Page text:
Founded in 2007, Kawempe Home Care was established by five members to care for HIV/AIDS patients in the areas of Kawempe, Kasangati and Kyebando; to ease access to drugs, food boosters for survival.

It is a private not-for- profit, community organisation in Uganda. It provides the most disadvantaged people in the community with medical treatment but also psychological, emotional and social support. KHC is committed to preventing the further spread of TB and HIV in the community.

Founding Members included Guma a palliative expert and Executive Director, two nurses and counsellors with a start-up capital of $100 (which was sh260,000) at the time.

The team recruited about 15 volunteers with in the area, who were required to move around from place to place searching for HIV/AIDS patients. They would also ensure that they kept them on the supply of ARVs.

The volunteers were also mandated to offer guidance, counselling and testing to HIV/AIDS patients.

HIV/AIDS patients under stewardship of volunteers would move to Joint Clinical Research Centre (JCRC) in Mengo a Kampala Suburb, to get access to the antiretroviral (ARV) drugs.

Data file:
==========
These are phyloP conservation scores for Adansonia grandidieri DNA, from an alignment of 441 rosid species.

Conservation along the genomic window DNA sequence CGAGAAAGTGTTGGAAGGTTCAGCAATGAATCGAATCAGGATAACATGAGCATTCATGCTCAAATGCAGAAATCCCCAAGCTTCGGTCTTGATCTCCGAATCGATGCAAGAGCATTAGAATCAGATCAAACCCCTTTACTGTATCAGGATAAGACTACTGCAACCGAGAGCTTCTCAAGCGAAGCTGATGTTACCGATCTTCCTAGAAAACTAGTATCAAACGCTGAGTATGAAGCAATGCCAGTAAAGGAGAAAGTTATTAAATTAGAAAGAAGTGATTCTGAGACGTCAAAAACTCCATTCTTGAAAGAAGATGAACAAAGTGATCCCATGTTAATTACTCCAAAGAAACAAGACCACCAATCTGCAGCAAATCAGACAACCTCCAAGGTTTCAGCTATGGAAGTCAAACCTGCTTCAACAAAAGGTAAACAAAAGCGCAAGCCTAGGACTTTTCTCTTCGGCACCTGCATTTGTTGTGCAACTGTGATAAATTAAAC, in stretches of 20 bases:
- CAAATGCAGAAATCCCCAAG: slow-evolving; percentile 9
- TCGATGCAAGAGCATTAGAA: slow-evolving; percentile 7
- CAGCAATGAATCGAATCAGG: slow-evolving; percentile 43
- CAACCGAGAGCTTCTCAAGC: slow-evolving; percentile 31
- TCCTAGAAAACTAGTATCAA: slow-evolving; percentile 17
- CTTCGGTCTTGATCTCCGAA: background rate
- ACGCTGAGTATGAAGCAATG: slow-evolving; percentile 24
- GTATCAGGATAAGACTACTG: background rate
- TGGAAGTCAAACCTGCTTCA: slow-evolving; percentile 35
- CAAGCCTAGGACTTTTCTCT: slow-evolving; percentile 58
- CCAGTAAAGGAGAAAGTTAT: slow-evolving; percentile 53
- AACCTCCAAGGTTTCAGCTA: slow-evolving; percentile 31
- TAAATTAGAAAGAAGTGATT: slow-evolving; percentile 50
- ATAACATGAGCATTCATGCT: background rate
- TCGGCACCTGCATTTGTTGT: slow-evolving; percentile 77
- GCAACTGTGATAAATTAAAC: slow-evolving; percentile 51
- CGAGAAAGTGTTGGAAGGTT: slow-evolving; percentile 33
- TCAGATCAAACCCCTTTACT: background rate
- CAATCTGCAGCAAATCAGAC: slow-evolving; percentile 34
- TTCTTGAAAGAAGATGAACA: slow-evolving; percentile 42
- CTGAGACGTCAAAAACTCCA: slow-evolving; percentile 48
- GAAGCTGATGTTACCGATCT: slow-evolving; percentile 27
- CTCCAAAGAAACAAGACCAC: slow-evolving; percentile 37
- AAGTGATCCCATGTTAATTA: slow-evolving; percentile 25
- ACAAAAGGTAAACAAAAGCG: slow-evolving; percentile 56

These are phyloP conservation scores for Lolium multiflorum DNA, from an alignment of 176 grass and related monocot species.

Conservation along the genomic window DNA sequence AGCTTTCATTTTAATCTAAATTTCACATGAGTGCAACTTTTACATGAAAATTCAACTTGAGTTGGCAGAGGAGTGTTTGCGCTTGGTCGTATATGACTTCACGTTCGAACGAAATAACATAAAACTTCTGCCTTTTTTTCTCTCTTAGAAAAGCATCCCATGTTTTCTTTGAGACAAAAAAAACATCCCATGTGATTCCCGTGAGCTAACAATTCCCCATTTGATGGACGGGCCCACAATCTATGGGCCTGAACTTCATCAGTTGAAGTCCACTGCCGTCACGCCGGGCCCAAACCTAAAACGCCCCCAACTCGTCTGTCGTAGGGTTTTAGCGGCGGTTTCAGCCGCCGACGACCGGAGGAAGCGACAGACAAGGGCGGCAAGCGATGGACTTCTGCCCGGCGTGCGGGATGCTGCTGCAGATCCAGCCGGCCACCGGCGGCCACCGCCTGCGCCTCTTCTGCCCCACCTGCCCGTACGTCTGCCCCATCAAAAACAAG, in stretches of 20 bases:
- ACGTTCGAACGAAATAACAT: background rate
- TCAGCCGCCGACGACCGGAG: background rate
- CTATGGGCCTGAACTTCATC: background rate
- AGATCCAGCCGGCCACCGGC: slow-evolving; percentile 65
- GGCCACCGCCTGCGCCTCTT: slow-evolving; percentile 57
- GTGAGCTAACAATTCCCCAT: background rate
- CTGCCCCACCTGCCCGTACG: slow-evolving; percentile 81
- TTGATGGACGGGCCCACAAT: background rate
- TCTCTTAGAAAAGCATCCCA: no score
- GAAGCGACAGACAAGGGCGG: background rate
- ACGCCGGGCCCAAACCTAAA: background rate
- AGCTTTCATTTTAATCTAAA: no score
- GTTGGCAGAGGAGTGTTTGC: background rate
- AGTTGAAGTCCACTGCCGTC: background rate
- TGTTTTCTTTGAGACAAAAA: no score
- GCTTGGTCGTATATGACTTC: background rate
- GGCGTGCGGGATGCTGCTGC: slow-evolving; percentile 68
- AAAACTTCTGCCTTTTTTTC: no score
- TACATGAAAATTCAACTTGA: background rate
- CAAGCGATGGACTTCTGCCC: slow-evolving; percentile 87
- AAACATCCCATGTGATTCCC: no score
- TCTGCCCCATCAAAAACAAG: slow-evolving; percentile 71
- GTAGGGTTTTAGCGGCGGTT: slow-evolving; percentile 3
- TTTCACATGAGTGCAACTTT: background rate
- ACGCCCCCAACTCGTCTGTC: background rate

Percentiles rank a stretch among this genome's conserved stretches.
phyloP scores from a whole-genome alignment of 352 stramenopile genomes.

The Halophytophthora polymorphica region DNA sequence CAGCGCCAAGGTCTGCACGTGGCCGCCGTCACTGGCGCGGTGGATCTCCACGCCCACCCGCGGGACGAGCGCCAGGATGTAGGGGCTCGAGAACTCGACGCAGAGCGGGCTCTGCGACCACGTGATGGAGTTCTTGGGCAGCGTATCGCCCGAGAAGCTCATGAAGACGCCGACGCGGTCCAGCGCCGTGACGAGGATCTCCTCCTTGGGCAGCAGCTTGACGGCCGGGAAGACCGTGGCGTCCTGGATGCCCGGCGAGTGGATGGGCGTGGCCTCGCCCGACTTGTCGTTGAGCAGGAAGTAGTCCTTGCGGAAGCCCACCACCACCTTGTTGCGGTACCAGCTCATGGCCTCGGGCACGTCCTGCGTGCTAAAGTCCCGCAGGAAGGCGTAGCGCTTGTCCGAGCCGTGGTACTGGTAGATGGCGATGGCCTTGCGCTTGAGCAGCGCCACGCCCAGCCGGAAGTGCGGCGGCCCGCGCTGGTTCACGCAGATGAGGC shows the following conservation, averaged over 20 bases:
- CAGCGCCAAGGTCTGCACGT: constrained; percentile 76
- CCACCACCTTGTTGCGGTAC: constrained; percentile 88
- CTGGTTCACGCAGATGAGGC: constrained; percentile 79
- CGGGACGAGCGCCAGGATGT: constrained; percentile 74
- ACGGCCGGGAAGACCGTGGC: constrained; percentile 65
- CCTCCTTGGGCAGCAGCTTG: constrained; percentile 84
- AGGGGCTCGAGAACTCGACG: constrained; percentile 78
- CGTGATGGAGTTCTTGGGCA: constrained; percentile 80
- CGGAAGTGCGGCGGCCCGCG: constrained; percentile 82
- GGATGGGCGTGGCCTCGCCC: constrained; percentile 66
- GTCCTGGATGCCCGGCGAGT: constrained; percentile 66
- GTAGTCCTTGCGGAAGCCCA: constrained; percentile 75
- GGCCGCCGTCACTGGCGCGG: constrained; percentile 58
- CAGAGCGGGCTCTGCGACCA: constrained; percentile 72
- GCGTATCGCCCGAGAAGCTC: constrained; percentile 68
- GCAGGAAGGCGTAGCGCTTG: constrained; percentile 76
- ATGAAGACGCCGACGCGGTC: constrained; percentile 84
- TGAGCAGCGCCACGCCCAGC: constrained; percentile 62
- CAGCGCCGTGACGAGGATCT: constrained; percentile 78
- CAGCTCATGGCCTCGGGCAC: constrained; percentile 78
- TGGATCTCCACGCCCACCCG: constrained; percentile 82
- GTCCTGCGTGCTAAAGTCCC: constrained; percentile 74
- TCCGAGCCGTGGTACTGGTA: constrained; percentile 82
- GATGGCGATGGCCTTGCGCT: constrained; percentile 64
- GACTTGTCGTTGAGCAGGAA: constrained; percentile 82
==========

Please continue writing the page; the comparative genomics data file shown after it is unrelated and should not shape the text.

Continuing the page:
At the time of establishment, it had its headquarters in Kasangati along Gayaza road in Wakiso district, but later relocated to Kyebando a Kampala suburb.

The foundation later expanded, and started taking care of patients suffering from Tuberculosis. This was after many HIV/AIDS patients were found to also have TB.

"We were prompted to setup the facility during an outreach in the area. There were many patients at the time and drugs were inaccessible, patients were worsening," Guma said.

With collaboration with Centre for Disease Control (CDC), Infectious Disease Institute, Hope for Children (UK), Horizon T3000(Austria) the facility now accommodates over 2000 HIV/AIDS patients and 1862 are receiving antiretroviral (ARV) drugs.

Other activities

Kawempe Home Care has setup several income generating activities in the area including piggery, mushroom growing, to over 200 HIV/AIDS and TB patients attached to the organization. 

It has since provided scholarships and bursaries to145 children at several vocational institutions, secondary and primary schools in the country.

More so, the centre wants to build a long-term, safe, and secure environment for children with cancer. In March this year, it launched the 1000 for 100 campaigns. The idea is that if we could get 100 friends or partners to raise US$1000 each, then Kawempe Home Care's New Hope for Children hostel could have a permanent home.